Addiction

Carrie Fisher, Bipolar Disorder, Addiction & The People She Inspired

When Carrie Fisher passed away on Tuesday morning at age 60, she left behind a legacy of being one of the first and most vocal Hollywood celebrities and actors to speak openly about mental illness. Specifically, Fisher battled bipolar disorder and addiction throughout most of her life, but never was shy speaking about these demons, all the while never letting herself be solely defined by them.

So while most of the world will remember her as Princess Leia -- the fierce, independent heroine in the original Star Wars movies -- many people will remember her for her ability to give dignity to those living with the most debilitating silent disease -- mental illness. As a champion for people with bipolar disorder and addiction, we remember her today along with millions of others.

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General

On the Destructive Belief That No One Can Make Us Feel Anything

When I studied psychology back in the day, Fritz Perls was very popular. I felt a new sense of empowerment reading his compelling writing about “owning” the self and developing radical self-reliance -- moving from environment support to self-support.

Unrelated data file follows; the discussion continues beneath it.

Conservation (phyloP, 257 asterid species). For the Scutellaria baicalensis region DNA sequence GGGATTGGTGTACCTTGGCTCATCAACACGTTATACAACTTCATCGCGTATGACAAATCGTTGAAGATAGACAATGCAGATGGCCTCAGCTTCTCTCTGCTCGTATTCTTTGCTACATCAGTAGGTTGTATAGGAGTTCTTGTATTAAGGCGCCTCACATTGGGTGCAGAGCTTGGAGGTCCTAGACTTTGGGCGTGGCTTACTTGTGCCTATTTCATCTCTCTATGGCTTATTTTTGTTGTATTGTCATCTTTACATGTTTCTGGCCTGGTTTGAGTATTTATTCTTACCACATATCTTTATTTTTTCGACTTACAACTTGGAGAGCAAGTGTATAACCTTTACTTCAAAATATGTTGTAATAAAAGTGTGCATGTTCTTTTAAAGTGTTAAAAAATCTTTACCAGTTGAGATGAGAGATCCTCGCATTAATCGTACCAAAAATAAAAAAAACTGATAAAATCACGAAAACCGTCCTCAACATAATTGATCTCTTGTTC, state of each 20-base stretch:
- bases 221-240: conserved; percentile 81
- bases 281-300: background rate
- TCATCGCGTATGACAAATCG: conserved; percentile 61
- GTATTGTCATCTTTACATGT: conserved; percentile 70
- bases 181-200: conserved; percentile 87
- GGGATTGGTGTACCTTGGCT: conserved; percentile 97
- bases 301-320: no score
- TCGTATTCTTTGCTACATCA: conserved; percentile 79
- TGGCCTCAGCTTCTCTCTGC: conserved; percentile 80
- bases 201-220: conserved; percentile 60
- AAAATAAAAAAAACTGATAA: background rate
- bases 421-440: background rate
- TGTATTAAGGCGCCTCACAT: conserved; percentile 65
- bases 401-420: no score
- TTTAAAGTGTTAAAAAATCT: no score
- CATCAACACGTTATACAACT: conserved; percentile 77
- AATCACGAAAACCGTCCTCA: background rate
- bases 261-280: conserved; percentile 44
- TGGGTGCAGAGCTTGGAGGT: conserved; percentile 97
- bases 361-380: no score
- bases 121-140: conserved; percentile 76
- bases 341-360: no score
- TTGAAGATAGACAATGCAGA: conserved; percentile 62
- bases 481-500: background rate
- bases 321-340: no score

Perls’ views may have been what the doctor ordered when social values encouraged being agreeable and placating others rather than honoring our experience (our feelings and wants) and staying connected to ourselves. Perls cajoled, jolted, and perhaps even shamed people into becoming self-reliant and self-sufficient. One popular view was “No one has or ever will make you feel anything.”

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Bullying

Workplace Bullying: A Bonanza for Lawyers But Employees Bear the Brunt

Incidents of workplace bullying have risen significantly since 2014 and with compensation payouts at an all-time high, lawyers are reaping a bonanza but employees bear the brunt, with affected individuals left isolated and underserviced.  

Workplace bullying isolates and traumatises the very best employees (usually women) and even the largest settlements aren’t enough to cover the losses incurred by those affected.  
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Addiction

7 Ways to Deal With Difficult People

Difficult people are like the termites of the human spirit. They can be eating away at the tender parts of you for months on end before you notice, and then, suddenly, at a work meeting or a family dinner, you lose it. You might scream something unkind or have a temper tantrum much like the two-year-old on "Nanny 911", or even do something drastic like start binge drinking again after a few years of sobriety. Unfortunately, living on earth as a homo sapien requires dealing with other homo sapiens -- unless you want to isolate yourself and watch Dr. Phil all day long. So having some techniques in mind, especially during the holidays and other times of vulnerability, can help you arrest their damage before your structure crumbles.
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General

21st Century Cures Act Becomes Law, Improves U.S. National Mental Health Efforts